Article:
Nevertheless, the boarding counter staff (different from the guy in the office which was then closed) did not allow us to get onto the not-entirely-filled bus. This got us very enraged and we became even more determined than ever to squeeze ourselves up the 10.30pm or 11.30pm bus by hook or by crook.
Eventually, at 10.30pm, there were indeed a couple of no-shows and the guy at the counter was about to refuse us for the third time, giving us a completely triumphant face on how much power he wielded. For a moment I wondered if his meanness had anything to do with me being Asian, but pushing all irrelevant thoughts aside, we decided to ask another staff who was in-charge of arranging the seats on the bus if there were any empty seats for that night. Bless his soul - he said he would check it for us. Off he goes into the bus bay, and after a few minutes he returned...
'There are five seats available.'
We glanced nervously at the others who were in the same predicament as us but quickly plonked our passports across the counter to secure the seats. A Somali girl who was conversing with us (she was heading back to Paris where her cousin lives) also did the same. They printed our boarding passes and let us into the bus bay. We loaded our luggages, plopped ourselves onto the remaining empty seats, catching our breaths at the close shave. That sweet moment of relief! We were back on track again.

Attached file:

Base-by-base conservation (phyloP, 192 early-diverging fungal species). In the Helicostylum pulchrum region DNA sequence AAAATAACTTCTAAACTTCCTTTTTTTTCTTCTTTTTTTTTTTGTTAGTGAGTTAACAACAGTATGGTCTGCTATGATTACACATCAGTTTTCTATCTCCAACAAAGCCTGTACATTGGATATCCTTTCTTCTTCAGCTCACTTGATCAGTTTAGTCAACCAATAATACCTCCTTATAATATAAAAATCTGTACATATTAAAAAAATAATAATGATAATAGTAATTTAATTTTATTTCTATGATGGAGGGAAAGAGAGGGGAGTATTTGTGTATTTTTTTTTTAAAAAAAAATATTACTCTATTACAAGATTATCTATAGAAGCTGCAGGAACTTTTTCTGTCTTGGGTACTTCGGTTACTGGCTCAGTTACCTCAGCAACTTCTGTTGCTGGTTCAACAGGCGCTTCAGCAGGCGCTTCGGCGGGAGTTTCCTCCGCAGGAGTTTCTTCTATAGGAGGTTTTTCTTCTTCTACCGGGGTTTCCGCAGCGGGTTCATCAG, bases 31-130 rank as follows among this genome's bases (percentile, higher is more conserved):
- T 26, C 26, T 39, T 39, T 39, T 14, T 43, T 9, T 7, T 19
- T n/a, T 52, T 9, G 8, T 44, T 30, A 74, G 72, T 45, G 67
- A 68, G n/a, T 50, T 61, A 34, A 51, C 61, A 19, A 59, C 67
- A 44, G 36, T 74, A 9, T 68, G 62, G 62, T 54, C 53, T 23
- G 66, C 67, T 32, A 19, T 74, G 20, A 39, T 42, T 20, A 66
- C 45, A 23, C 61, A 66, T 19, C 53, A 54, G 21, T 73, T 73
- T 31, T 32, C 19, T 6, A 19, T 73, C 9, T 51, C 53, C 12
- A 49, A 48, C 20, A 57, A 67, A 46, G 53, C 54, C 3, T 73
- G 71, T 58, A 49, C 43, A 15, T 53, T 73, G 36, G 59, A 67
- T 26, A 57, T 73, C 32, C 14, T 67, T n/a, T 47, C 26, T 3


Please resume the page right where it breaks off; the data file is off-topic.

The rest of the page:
Even though we got on, the night ahead was young and treacherous. I told myself that if I could get onto the bus (and ultimately catching my flight) - I don't mind any sort of arduous journey.



The bus turned out to be functional, but the ride wasn't exactly smooth. Even for someone who is usually not prone to motion sickness, it was very uncomfortable. Luckily or unluckily, I didn't have much of a dinner that night, so there was nothing to throw up anyway. I was very sleep-deprived, but the throbbing headache makes it really difficult to fall asleep. I managed to grab some sleep though before getting abruptly awaken to board the ferry to cross the English Channel. 



Contrary to popular beliefs, the ferry was not at all fun... it was freezing my bones away, and even with a heat pack and a pitiful towel (I wasn't expecting it to be so cold, I didn't bring much fabric on my carry-on bag), it was a hell of a shivering two hours. It's impossible to sleep, and watching the crashing waves against the ferry reminds me of the Titanic... I was kind of laughing at my own bad mood at the moment...convinced that I really don't have much of a temper. (Is that a humble brag? Perhaps)


Anyway, the rest of the night was pretty uneventful. We got off at Douvres-la-Délivrande on the other side of the English Channel, and then continued our journey straight to Paris CDG Airport. After that, we decided to be a little more adventurous and challenge the Western European transport system to scare us once again... more travel stories (less epic than this) coming up... (I can soon create my own drama series)